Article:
All About eCommerce Shipping [Infographic]
Shipping is one of those many things that can make or break your business. Giving a poor shipping and unboxing experience can make you loose a customer. If you don’t plan out your shipping strategy, you can end up completely unprofitable.
Packaging and Marketing
Don’t Skip Out on the Marketing
Packaging is a huge part of the overall shipping, packaging and unboxing experience. You may not think that shipping needs to follow your brand or that shipping and marketing don’t go hand-in-hand. However, that is completely inaccurate. If you have a great shipping and unboxing experience that’s worth customers sharing with the world, you will get the most profit out of it. Unboxing videos are huge on social media right now and you want to be able to exceed your customer’s expectations and impress them.
Incorporating your brand into your packaging and really giving it some thought will go a long way in making an impression. Some of the most successful brands are the ones that take real thought into their shipping and packaging experiences. Ask yourself how you can use your brand and incorporate it into your packaging in a creative way. “Regardless of what your products are, if they’re tangible, you should consider how unboxing videos might play a role for your brand. Food and drink, fashion and style, and mobile phone unboxing videos have seen 42%, 90%, and 200% growth in popularity, respectively. (2014)“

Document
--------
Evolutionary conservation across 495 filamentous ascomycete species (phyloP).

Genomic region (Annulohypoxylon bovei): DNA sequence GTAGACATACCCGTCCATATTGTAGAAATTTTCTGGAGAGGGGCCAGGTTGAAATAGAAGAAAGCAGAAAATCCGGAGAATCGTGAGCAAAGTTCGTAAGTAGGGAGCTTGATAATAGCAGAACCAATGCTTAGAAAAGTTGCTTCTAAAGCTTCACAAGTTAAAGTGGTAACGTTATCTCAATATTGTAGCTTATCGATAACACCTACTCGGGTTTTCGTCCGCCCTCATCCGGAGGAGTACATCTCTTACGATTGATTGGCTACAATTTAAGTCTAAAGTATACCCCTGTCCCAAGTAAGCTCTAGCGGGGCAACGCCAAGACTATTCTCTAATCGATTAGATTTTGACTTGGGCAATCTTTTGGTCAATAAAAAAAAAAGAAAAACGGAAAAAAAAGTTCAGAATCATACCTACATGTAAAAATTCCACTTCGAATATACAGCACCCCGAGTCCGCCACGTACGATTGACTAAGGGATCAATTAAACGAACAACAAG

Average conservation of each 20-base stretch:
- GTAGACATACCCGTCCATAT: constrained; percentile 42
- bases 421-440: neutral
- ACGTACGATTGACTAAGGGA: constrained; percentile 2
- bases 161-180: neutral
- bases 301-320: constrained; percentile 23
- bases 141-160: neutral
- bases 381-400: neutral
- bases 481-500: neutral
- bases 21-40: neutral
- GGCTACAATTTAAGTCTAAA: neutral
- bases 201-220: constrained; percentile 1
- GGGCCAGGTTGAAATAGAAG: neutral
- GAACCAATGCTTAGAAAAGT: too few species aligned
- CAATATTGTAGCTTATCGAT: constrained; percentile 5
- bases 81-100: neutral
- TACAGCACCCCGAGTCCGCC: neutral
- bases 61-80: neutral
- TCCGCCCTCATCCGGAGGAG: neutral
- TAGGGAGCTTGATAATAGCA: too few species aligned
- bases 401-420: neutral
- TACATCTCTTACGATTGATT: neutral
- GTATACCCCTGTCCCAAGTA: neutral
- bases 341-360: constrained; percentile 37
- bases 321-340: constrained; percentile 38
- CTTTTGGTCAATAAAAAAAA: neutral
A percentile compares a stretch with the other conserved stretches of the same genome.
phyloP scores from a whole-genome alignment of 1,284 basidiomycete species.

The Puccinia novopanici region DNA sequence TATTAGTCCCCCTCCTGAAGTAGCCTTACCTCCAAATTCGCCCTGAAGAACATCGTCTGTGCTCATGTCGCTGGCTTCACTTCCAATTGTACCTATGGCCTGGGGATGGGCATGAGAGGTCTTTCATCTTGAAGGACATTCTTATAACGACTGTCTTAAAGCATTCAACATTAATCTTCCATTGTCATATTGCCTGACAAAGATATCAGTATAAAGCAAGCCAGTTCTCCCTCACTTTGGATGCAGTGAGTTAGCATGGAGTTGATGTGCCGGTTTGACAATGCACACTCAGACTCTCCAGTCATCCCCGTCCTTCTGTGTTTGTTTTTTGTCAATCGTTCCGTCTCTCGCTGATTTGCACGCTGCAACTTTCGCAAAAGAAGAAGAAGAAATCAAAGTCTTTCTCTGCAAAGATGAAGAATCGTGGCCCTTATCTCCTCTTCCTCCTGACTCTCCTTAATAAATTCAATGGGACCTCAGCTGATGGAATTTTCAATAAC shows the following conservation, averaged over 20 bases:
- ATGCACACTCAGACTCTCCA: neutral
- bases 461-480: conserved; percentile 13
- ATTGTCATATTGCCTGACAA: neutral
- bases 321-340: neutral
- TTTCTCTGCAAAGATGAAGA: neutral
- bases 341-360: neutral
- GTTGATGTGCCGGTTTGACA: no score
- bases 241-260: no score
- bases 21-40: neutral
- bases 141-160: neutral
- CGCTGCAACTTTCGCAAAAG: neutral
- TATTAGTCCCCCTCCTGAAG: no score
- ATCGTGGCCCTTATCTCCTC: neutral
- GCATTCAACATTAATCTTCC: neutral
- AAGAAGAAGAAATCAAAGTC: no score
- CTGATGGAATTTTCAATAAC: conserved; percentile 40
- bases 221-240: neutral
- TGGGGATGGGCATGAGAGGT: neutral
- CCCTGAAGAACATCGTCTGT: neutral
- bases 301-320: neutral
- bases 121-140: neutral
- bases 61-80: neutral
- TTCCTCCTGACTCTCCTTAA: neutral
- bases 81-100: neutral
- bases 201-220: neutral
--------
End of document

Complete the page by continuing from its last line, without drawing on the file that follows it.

Packaging Elements that Shine
A box doesn’t have to be plain and boring. Try thinking of ways to make the box that your product comes in creative and show your brand.
Wrapping your products in tissue paper is a nice touch to make sure your product is safe in the shipping process. Try getting custom tissue paper with a design or logo on it for an extra level of excitement in the unboxing process.
Bubble wrap, foam inserts, and packing peanuts are traditional fillers. If you don’t think the traditional fillers fit with your brand, try using colored crinkled paper or even shredded fills such as wood wool, shredded tissue paper, or natural excelsior.
A branded sticker may seem too “easy” or “simple” of an idea, but a simple idea like this goes a long way and it’s quite versatile.
Promotional Material/Business Card
Adding a business card to your package doesn’t just have to be a plain old business card. Include a promotional card or discount card with your business information on it.